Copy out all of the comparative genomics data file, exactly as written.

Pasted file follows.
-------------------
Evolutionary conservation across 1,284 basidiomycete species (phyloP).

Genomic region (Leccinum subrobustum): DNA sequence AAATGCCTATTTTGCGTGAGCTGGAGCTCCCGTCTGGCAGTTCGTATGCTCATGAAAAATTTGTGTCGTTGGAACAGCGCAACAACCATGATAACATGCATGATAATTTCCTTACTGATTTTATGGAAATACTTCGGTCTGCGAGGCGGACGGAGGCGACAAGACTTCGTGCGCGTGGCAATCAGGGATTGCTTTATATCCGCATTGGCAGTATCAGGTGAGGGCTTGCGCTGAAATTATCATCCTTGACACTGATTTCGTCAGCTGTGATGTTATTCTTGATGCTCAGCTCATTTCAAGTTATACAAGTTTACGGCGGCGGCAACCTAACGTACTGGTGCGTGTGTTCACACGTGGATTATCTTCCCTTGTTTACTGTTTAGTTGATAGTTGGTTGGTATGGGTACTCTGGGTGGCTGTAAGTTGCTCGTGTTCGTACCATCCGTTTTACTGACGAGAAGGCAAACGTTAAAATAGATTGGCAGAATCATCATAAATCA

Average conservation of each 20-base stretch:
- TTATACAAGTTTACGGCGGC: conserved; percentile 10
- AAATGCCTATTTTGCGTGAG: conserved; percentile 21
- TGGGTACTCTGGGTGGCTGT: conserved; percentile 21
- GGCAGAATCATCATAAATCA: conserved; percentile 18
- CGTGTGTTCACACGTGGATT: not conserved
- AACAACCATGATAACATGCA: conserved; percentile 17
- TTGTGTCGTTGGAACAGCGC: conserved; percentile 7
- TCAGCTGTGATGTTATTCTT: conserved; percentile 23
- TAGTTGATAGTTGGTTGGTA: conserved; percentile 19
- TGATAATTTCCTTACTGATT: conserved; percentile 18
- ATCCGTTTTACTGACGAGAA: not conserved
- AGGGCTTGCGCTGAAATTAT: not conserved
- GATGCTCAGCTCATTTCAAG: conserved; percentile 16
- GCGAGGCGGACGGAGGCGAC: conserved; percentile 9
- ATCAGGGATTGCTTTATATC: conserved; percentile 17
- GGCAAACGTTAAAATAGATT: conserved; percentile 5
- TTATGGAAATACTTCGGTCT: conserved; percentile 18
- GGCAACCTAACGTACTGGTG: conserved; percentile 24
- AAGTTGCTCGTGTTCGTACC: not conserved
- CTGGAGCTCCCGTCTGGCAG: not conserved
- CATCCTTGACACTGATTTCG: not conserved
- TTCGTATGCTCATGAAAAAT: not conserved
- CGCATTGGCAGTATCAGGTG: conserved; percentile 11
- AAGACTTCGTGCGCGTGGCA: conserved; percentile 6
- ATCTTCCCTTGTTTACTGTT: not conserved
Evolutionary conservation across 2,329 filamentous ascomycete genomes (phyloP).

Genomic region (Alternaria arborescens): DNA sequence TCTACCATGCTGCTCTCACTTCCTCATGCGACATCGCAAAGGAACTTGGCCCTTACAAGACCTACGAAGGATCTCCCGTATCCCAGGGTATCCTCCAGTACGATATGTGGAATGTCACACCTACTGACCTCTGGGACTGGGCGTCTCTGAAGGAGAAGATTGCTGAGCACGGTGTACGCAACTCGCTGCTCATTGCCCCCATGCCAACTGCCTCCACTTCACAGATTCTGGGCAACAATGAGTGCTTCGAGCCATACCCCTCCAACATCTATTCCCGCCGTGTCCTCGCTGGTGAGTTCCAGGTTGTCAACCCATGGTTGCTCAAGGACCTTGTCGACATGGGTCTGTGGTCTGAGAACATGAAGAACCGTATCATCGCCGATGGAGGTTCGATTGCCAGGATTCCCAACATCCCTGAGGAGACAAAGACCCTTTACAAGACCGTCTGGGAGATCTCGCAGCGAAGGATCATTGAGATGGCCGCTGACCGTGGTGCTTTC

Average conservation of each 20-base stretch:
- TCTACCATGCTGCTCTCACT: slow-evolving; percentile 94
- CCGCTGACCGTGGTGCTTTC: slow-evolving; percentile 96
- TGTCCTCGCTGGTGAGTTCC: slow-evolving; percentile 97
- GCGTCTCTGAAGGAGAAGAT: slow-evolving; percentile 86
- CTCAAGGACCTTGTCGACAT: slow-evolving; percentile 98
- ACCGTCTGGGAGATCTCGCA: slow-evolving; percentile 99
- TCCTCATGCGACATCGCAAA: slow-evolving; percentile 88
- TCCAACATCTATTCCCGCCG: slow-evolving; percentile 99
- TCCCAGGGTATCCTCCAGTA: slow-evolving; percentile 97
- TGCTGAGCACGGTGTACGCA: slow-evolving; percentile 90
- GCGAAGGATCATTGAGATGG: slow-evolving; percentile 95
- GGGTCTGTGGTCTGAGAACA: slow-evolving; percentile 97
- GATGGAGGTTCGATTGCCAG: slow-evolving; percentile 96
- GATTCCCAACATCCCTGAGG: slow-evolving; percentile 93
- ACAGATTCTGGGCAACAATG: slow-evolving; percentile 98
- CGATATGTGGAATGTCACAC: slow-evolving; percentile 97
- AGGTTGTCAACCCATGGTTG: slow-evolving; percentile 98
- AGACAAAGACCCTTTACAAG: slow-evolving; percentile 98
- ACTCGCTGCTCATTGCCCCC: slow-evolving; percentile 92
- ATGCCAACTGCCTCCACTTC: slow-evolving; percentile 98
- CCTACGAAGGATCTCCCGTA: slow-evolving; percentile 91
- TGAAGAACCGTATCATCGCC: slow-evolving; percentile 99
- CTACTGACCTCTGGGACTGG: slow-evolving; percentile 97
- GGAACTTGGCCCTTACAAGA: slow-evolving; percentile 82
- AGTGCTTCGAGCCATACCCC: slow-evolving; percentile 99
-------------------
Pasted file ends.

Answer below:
Evolutionary conservation across 1,284 basidiomycete species (phyloP).

Genomic region (Leccinum subrobustum): DNA sequence AAATGCCTATTTTGCGTGAGCTGGAGCTCCCGTCTGGCAGTTCGTATGCTCATGAAAAATTTGTGTCGTTGGAACAGCGCAACAACCATGATAACATGCATGATAATTTCCTTACTGATTTTATGGAAATACTTCGGTCTGCGAGGCGGACGGAGGCGACAAGACTTCGTGCGCGTGGCAATCAGGGATTGCTTTATATCCGCATTGGCAGTATCAGGTGAGGGCTTGCGCTGAAATTATCATCCTTGACACTGATTTCGTCAGCTGTGATGTTATTCTTGATGCTCAGCTCATTTCAAGTTATACAAGTTTACGGCGGCGGCAACCTAACGTACTGGTGCGTGTGTTCACACGTGGATTATCTTCCCTTGTTTACTGTTTAGTTGATAGTTGGTTGGTATGGGTACTCTGGGTGGCTGTAAGTTGCTCGTGTTCGTACCATCCGTTTTACTGACGAGAAGGCAAACGTTAAAATAGATTGGCAGAATCATCATAAATCA

Average conservation of each 20-base stretch:
- TTATACAAGTTTACGGCGGC: conserved; percentile 10
- AAATGCCTATTTTGCGTGAG: conserved; percentile 21
- TGGGTACTCTGGGTGGCTGT: conserved; percentile 21
- GGCAGAATCATCATAAATCA: conserved; percentile 18
- CGTGTGTTCACACGTGGATT: not conserved
- AACAACCATGATAACATGCA: conserved; percentile 17
- TTGTGTCGTTGGAACAGCGC: conserved; percentile 7
- TCAGCTGTGATGTTATTCTT: conserved; percentile 23
- TAGTTGATAGTTGGTTGGTA: conserved; percentile 19
- TGATAATTTCCTTACTGATT: conserved; percentile 18
- ATCCGTTTTACTGACGAGAA: not conserved
- AGGGCTTGCGCTGAAATTAT: not conserved
- GATGCTCAGCTCATTTCAAG: conserved; percentile 16
- GCGAGGCGGACGGAGGCGAC: conserved; percentile 9
- ATCAGGGATTGCTTTATATC: conserved; percentile 17
- GGCAAACGTTAAAATAGATT: conserved; percentile 5
- TTATGGAAATACTTCGGTCT: conserved; percentile 18
- GGCAACCTAACGTACTGGTG: conserved; percentile 24
- AAGTTGCTCGTGTTCGTACC: not conserved
- CTGGAGCTCCCGTCTGGCAG: not conserved
- CATCCTTGACACTGATTTCG: not conserved
- TTCGTATGCTCATGAAAAAT: not conserved
- CGCATTGGCAGTATCAGGTG: conserved; percentile 11
- AAGACTTCGTGCGCGTGGCA: conserved; percentile 6
- ATCTTCCCTTGTTTACTGTT: not conserved
Evolutionary conservation across 2,329 filamentous ascomycete genomes (phyloP).

Genomic region (Alternaria arborescens): DNA sequence TCTACCATGCTGCTCTCACTTCCTCATGCGACATCGCAAAGGAACTTGGCCCTTACAAGACCTACGAAGGATCTCCCGTATCCCAGGGTATCCTCCAGTACGATATGTGGAATGTCACACCTACTGACCTCTGGGACTGGGCGTCTCTGAAGGAGAAGATTGCTGAGCACGGTGTACGCAACTCGCTGCTCATTGCCCCCATGCCAACTGCCTCCACTTCACAGATTCTGGGCAACAATGAGTGCTTCGAGCCATACCCCTCCAACATCTATTCCCGCCGTGTCCTCGCTGGTGAGTTCCAGGTTGTCAACCCATGGTTGCTCAAGGACCTTGTCGACATGGGTCTGTGGTCTGAGAACATGAAGAACCGTATCATCGCCGATGGAGGTTCGATTGCCAGGATTCCCAACATCCCTGAGGAGACAAAGACCCTTTACAAGACCGTCTGGGAGATCTCGCAGCGAAGGATCATTGAGATGGCCGCTGACCGTGGTGCTTTC

Average conservation of each 20-base stretch:
- TCTACCATGCTGCTCTCACT: slow-evolving; percentile 94
- CCGCTGACCGTGGTGCTTTC: slow-evolving; percentile 96
- TGTCCTCGCTGGTGAGTTCC: slow-evolving; percentile 97
- GCGTCTCTGAAGGAGAAGAT: slow-evolving; percentile 86
- CTCAAGGACCTTGTCGACAT: slow-evolving; percentile 98
- ACCGTCTGGGAGATCTCGCA: slow-evolving; percentile 99
- TCCTCATGCGACATCGCAAA: slow-evolving; percentile 88
- TCCAACATCTATTCCCGCCG: slow-evolving; percentile 99
- TCCCAGGGTATCCTCCAGTA: slow-evolving; percentile 97
- TGCTGAGCACGGTGTACGCA: slow-evolving; percentile 90
- GCGAAGGATCATTGAGATGG: slow-evolving; percentile 95
- GGGTCTGTGGTCTGAGAACA: slow-evolving; percentile 97
- GATGGAGGTTCGATTGCCAG: slow-evolving; percentile 96
- GATTCCCAACATCCCTGAGG: slow-evolving; percentile 93
- ACAGATTCTGGGCAACAATG: slow-evolving; percentile 98
- CGATATGTGGAATGTCACAC: slow-evolving; percentile 97
- AGGTTGTCAACCCATGGTTG: slow-evolving; percentile 98
- AGACAAAGACCCTTTACAAG: slow-evolving; percentile 98
- ACTCGCTGCTCATTGCCCCC: slow-evolving; percentile 92
- ATGCCAACTGCCTCCACTTC: slow-evolving; percentile 98
- CCTACGAAGGATCTCCCGTA: slow-evolving; percentile 91
- TGAAGAACCGTATCATCGCC: slow-evolving; percentile 99
- CTACTGACCTCTGGGACTGG: slow-evolving; percentile 97
- GGAACTTGGCCCTTACAAGA: slow-evolving; percentile 82
- AGTGCTTCGAGCCATACCCC: slow-evolving; percentile 99